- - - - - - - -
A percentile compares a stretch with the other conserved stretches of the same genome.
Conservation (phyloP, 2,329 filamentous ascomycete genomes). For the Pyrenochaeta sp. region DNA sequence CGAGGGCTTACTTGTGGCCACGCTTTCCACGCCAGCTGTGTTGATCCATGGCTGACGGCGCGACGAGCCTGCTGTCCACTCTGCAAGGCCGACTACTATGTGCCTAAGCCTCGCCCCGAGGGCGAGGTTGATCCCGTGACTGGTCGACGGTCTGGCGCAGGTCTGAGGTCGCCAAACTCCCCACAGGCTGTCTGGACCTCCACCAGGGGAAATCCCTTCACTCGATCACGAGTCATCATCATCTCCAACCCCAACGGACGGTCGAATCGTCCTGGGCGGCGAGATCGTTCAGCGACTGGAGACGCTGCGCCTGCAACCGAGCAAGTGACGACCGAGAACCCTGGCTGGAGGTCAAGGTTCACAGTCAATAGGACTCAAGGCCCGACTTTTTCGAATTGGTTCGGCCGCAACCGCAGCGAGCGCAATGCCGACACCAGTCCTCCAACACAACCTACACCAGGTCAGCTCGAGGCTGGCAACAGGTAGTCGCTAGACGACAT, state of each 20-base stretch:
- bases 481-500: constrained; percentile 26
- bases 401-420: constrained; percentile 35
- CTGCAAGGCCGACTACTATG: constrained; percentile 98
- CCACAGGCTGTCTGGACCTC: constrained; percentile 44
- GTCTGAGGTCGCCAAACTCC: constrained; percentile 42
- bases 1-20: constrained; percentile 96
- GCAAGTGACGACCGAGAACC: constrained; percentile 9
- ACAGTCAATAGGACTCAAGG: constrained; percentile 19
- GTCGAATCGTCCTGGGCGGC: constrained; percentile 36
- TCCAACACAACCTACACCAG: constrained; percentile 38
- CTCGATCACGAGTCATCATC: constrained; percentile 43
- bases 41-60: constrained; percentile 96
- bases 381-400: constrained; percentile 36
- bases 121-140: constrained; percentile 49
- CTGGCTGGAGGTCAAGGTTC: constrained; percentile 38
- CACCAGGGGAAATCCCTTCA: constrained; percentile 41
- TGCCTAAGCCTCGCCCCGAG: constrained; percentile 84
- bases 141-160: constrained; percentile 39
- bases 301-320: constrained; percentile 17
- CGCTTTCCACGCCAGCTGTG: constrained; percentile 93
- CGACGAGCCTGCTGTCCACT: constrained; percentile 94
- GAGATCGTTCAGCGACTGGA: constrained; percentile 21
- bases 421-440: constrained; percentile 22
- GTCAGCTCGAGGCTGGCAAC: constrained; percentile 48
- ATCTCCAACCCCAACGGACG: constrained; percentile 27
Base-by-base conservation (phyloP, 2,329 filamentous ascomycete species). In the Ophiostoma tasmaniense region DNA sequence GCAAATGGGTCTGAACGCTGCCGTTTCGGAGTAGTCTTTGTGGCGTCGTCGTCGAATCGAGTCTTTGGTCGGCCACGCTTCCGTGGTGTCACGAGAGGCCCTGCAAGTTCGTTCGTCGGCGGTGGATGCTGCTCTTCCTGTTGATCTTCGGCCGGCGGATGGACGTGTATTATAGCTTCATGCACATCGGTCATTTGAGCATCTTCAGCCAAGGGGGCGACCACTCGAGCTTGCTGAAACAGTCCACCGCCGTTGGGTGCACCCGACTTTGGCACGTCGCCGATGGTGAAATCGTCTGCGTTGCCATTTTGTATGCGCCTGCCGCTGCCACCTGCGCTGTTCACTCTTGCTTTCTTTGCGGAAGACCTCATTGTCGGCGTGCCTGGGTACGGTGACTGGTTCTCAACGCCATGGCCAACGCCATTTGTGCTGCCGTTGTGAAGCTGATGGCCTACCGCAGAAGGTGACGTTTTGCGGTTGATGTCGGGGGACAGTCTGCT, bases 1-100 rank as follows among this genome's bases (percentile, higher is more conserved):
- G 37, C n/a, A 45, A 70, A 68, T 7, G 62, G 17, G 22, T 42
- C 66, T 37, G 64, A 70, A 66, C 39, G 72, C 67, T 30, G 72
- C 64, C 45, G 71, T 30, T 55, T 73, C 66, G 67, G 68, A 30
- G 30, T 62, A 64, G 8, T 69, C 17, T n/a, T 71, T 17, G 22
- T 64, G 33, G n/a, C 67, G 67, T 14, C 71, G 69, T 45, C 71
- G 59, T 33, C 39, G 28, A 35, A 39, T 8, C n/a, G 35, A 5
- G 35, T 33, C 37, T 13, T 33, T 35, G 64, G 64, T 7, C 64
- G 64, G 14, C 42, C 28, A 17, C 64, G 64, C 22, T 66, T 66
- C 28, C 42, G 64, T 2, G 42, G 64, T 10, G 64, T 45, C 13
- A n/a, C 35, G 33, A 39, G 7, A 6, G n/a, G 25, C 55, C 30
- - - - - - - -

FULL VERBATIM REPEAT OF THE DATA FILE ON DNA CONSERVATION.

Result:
A percentile compares a stretch with the other conserved stretches of the same genome.
Conservation (phyloP, 2,329 filamentous ascomycete genomes). For the Pyrenochaeta sp. region DNA sequence CGAGGGCTTACTTGTGGCCACGCTTTCCACGCCAGCTGTGTTGATCCATGGCTGACGGCGCGACGAGCCTGCTGTCCACTCTGCAAGGCCGACTACTATGTGCCTAAGCCTCGCCCCGAGGGCGAGGTTGATCCCGTGACTGGTCGACGGTCTGGCGCAGGTCTGAGGTCGCCAAACTCCCCACAGGCTGTCTGGACCTCCACCAGGGGAAATCCCTTCACTCGATCACGAGTCATCATCATCTCCAACCCCAACGGACGGTCGAATCGTCCTGGGCGGCGAGATCGTTCAGCGACTGGAGACGCTGCGCCTGCAACCGAGCAAGTGACGACCGAGAACCCTGGCTGGAGGTCAAGGTTCACAGTCAATAGGACTCAAGGCCCGACTTTTTCGAATTGGTTCGGCCGCAACCGCAGCGAGCGCAATGCCGACACCAGTCCTCCAACACAACCTACACCAGGTCAGCTCGAGGCTGGCAACAGGTAGTCGCTAGACGACAT, state of each 20-base stretch:
- bases 481-500: constrained; percentile 26
- bases 401-420: constrained; percentile 35
- CTGCAAGGCCGACTACTATG: constrained; percentile 98
- CCACAGGCTGTCTGGACCTC: constrained; percentile 44
- GTCTGAGGTCGCCAAACTCC: constrained; percentile 42
- bases 1-20: constrained; percentile 96
- GCAAGTGACGACCGAGAACC: constrained; percentile 9
- ACAGTCAATAGGACTCAAGG: constrained; percentile 19
- GTCGAATCGTCCTGGGCGGC: constrained; percentile 36
- TCCAACACAACCTACACCAG: constrained; percentile 38
- CTCGATCACGAGTCATCATC: constrained; percentile 43
- bases 41-60: constrained; percentile 96
- bases 381-400: constrained; percentile 36
- bases 121-140: constrained; percentile 49
- CTGGCTGGAGGTCAAGGTTC: constrained; percentile 38
- CACCAGGGGAAATCCCTTCA: constrained; percentile 41
- TGCCTAAGCCTCGCCCCGAG: constrained; percentile 84
- bases 141-160: constrained; percentile 39
- bases 301-320: constrained; percentile 17
- CGCTTTCCACGCCAGCTGTG: constrained; percentile 93
- CGACGAGCCTGCTGTCCACT: constrained; percentile 94
- GAGATCGTTCAGCGACTGGA: constrained; percentile 21
- bases 421-440: constrained; percentile 22
- GTCAGCTCGAGGCTGGCAAC: constrained; percentile 48
- ATCTCCAACCCCAACGGACG: constrained; percentile 27
Base-by-base conservation (phyloP, 2,329 filamentous ascomycete species). In the Ophiostoma tasmaniense region DNA sequence GCAAATGGGTCTGAACGCTGCCGTTTCGGAGTAGTCTTTGTGGCGTCGTCGTCGAATCGAGTCTTTGGTCGGCCACGCTTCCGTGGTGTCACGAGAGGCCCTGCAAGTTCGTTCGTCGGCGGTGGATGCTGCTCTTCCTGTTGATCTTCGGCCGGCGGATGGACGTGTATTATAGCTTCATGCACATCGGTCATTTGAGCATCTTCAGCCAAGGGGGCGACCACTCGAGCTTGCTGAAACAGTCCACCGCCGTTGGGTGCACCCGACTTTGGCACGTCGCCGATGGTGAAATCGTCTGCGTTGCCATTTTGTATGCGCCTGCCGCTGCCACCTGCGCTGTTCACTCTTGCTTTCTTTGCGGAAGACCTCATTGTCGGCGTGCCTGGGTACGGTGACTGGTTCTCAACGCCATGGCCAACGCCATTTGTGCTGCCGTTGTGAAGCTGATGGCCTACCGCAGAAGGTGACGTTTTGCGGTTGATGTCGGGGGACAGTCTGCT, bases 1-100 rank as follows among this genome's bases (percentile, higher is more conserved):
- G 37, C n/a, A 45, A 70, A 68, T 7, G 62, G 17, G 22, T 42
- C 66, T 37, G 64, A 70, A 66, C 39, G 72, C 67, T 30, G 72
- C 64, C 45, G 71, T 30, T 55, T 73, C 66, G 67, G 68, A 30
- G 30, T 62, A 64, G 8, T 69, C 17, T n/a, T 71, T 17, G 22
- T 64, G 33, G n/a, C 67, G 67, T 14, C 71, G 69, T 45, C 71
- G 59, T 33, C 39, G 28, A 35, A 39, T 8, C n/a, G 35, A 5
- G 35, T 33, C 37, T 13, T 33, T 35, G 64, G 64, T 7, C 64
- G 64, G 14, C 42, C 28, A 17, C 64, G 64, C 22, T 66, T 66
- C 28, C 42, G 64, T 2, G 42, G 64, T 10, G 64, T 45, C 13
- A n/a, C 35, G 33, A 39, G 7, A 6, G n/a, G 25, C 55, C 30